SCM and Key-Value Store Convergence
In this blog entry, I’m going to dwell on some important differences between SCM tools and Key-value stores that might narrow as work happens on these technologies in the next few years.
First, a reminder
Key-Value stores differ from Document Stores. The latter allow indexing by elements within the document, the former does not. Document stores are different to key-value stores in many more ways that understanding the nature of the payload, but that’s what I want to dwell on for this blog entry (consider Document Stores grouped with Key-Value stores for the rest of this page).
SCM tools, you could say, are like Key-Value stores in that there’s a key (the path to the resource) and the value (ordinarily the source file or resource). In many other ways there are differences:
SCM tools want to map the payload to a file in a file system, and deal with checkouts and changes to commit as sets. They’ll associate a reason for the commit if the end user types a message at the pertinent moment. They also have some rules around the nature of the key, in that it must conform to something meaningful in a directory-delimited file system.
Key-Value stores want to supply fetches to a running program (say ‘in memory’), and don’t require a change-message to come back with a commit. They are much more open about the nature of the key.
History is one big difference between Key-Value stores and SCM tools. SCM tools keep history without having to encode a version/revision number/hash in the key. History is available orthogonally for an item, with the default being ‘HEAD’ (latest).
The NoSQL page on Wikipedia says nothing about History/Revisions/Versions yet.
Key-Value stores are build for speed of access. If replicas or distributed deployment happens as part of an application-stack build-out, then the Key-Value store is going to push changes around quite quickly, and most likely ahead of need. SCM tools by contrast, are most likely to only do that if the ‘fetch’ cycle contains an implicit or explicit ‘refresh’ operation. They’re also likely to bring down more changes than just the resource being looked sought.
SCM tools can be made to be faster with a cache for the get/fetch cycle. You could add one if you understand the protocol, or are layering on top of the native protocol. You could say that the checkout to working copy, and a strategy to constantly refresh that could be fast, but having all items of a checkout local to the app that needs it could be inconvenient. For example, there are four million English Wikipedia articles, and you would not want them all on a iPhone, if that were the client. Not their minute-by-minute changes.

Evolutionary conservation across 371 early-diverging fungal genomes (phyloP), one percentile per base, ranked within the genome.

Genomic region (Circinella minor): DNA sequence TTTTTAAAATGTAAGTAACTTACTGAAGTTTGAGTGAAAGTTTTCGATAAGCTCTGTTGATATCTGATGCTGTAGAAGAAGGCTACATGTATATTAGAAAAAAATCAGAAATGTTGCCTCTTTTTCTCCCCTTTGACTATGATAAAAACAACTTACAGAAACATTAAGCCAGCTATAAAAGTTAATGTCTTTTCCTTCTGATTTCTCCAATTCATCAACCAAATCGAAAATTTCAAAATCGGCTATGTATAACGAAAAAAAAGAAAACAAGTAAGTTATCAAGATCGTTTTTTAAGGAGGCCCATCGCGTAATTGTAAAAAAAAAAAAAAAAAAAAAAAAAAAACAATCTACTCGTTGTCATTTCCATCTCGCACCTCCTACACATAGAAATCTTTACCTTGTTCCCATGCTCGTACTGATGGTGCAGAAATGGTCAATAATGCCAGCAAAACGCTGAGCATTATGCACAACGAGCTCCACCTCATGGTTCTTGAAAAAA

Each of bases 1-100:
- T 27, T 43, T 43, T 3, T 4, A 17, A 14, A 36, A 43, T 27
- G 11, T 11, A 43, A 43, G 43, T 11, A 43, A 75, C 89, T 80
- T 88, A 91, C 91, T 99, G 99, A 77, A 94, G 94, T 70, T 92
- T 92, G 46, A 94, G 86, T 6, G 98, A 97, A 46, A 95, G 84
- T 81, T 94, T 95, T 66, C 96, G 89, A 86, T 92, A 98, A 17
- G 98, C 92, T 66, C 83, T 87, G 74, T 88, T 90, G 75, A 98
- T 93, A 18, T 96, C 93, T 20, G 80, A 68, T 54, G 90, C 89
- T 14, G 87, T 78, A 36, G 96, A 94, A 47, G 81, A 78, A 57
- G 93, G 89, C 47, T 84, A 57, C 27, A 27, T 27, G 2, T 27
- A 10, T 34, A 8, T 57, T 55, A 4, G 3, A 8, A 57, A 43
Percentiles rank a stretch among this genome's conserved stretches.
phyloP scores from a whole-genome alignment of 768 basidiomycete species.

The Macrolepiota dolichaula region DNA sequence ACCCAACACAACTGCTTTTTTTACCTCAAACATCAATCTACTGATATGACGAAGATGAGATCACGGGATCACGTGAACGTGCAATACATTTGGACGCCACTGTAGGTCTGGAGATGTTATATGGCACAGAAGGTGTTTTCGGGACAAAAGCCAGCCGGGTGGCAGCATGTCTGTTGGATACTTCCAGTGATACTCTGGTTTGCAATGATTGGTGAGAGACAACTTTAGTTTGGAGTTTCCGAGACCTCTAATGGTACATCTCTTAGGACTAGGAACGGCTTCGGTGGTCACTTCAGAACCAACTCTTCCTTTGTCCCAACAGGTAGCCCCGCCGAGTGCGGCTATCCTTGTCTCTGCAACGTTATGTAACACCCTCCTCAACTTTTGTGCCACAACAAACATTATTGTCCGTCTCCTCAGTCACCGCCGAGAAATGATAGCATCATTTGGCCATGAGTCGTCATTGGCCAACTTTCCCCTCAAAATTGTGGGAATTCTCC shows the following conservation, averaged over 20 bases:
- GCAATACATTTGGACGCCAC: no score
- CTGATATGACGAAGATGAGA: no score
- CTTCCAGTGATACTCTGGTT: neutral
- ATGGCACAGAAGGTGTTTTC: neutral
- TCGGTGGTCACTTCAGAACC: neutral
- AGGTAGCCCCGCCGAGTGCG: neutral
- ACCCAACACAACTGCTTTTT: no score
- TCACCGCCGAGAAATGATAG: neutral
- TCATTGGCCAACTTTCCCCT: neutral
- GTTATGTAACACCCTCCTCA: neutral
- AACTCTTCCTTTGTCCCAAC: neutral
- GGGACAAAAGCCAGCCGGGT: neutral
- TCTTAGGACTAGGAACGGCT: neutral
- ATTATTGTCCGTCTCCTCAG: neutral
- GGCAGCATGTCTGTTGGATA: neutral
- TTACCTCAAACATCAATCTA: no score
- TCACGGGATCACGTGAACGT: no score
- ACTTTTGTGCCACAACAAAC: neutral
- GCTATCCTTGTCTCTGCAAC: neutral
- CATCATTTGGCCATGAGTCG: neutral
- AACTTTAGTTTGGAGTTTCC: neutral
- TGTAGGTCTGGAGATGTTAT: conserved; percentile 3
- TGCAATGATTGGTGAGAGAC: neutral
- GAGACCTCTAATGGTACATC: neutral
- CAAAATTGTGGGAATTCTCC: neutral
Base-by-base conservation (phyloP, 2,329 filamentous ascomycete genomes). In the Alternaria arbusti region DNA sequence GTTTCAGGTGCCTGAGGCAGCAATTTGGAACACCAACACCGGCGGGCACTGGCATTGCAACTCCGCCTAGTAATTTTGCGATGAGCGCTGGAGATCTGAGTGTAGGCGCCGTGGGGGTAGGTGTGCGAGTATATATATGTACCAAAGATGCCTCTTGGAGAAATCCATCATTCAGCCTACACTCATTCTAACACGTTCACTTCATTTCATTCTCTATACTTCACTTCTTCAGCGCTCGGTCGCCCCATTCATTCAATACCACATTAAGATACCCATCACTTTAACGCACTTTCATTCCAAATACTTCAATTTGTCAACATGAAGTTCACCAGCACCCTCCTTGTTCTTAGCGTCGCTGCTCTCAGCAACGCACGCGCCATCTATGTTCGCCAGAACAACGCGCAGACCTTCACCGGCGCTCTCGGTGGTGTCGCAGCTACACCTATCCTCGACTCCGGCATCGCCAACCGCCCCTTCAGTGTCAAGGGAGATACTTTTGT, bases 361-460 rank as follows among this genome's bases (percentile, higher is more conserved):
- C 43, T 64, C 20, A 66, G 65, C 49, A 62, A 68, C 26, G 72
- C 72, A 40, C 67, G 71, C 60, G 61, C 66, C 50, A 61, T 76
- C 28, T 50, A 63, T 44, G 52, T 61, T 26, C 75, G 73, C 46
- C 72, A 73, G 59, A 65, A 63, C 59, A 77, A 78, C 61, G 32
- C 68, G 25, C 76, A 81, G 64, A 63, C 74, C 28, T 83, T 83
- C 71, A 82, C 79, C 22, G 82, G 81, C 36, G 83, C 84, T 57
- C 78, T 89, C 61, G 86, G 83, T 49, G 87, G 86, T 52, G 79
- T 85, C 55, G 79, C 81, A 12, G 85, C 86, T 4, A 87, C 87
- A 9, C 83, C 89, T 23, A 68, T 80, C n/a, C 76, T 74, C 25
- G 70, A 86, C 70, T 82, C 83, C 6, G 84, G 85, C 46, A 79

This I’ve labored in recent blog entries. SCM tools are typically good at having multiple branches of data that might have been identical at one point, and could be again if a merge happens. Typically that means text-based forms of data that stand a chance of being mergeable (JSON is better than XML for example). Maintained Divergence is also an SCM feature that allows two or more branches to keep their distance.
I see some of the NoSQL variants expand their tooling around history of documents. With that some brave soul will no-doubt try to make wrappers so that one can act as a formal SCM.
I’m not sure the enterprise SCM tool-makers will, but they could expand into the type of availability/scaling/consistency that a number of NoSQL vendors are delivering now. The FOSS vendors could move there more quickly. Deciding factors for various vendors: local-history (or not), read-only flags vs optimistic-locking, read vs write speed, client/server vs distributed. What’s nice about the SCM vendors getting involved is that the science is decades old, and the implementations are industrially hardened in some cases.
Feel free to ignore me though :)
Matthew Anslett of The 415 Group, published a tube-map style view of the range of choices for database/store things yesterday. It looks like the London underground (AKA ‘tube’) map a little.
I’m not sure that two-dimensions are enough to group implementations, yet also separate them. He is also not sure that this version is more appropriate than the his previous version six weeks ago or the one back in April of 2011. For example there was single rubber band “as a service” in the first version, that was three rubber bands in the version from last month, and is a green ‘line’ in the current version (again following the London Underground lines concepts).
Jan 2, 2013: This article was syndicated by DZone
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